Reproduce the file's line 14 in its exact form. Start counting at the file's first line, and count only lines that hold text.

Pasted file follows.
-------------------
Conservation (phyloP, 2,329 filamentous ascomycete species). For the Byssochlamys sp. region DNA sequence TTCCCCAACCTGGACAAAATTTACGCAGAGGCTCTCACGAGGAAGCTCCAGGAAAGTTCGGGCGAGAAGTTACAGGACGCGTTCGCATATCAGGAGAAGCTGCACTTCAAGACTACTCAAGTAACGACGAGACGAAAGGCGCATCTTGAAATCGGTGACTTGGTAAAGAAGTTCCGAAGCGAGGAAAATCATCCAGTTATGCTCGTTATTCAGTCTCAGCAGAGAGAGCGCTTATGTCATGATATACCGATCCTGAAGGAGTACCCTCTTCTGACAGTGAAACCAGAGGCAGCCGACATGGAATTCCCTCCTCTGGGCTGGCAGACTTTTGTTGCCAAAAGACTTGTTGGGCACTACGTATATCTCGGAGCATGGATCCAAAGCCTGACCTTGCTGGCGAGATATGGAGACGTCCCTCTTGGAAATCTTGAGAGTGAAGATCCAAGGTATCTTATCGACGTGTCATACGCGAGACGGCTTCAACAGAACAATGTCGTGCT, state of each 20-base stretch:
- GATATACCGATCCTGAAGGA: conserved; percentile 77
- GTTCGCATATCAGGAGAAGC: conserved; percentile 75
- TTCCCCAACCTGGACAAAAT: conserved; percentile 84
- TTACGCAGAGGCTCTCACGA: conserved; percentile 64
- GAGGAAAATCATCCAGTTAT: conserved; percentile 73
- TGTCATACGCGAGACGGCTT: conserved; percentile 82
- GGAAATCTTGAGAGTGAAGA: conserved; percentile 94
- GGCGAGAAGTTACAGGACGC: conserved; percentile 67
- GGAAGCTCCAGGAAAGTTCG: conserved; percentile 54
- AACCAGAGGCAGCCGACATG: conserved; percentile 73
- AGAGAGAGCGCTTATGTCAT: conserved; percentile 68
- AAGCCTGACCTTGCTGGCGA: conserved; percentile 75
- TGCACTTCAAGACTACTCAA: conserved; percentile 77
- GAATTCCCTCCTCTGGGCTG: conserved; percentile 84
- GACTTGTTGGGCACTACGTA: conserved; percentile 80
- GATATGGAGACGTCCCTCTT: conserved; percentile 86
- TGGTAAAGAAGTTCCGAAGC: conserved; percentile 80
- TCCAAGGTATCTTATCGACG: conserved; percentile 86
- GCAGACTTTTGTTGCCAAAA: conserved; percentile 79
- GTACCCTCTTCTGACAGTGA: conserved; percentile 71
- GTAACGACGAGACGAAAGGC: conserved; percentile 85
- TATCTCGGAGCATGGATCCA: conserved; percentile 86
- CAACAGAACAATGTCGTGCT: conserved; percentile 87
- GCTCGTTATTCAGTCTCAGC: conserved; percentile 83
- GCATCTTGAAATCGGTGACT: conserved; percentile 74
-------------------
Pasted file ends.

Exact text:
- TGCACTTCAAGACTACTCAA: conserved; percentile 77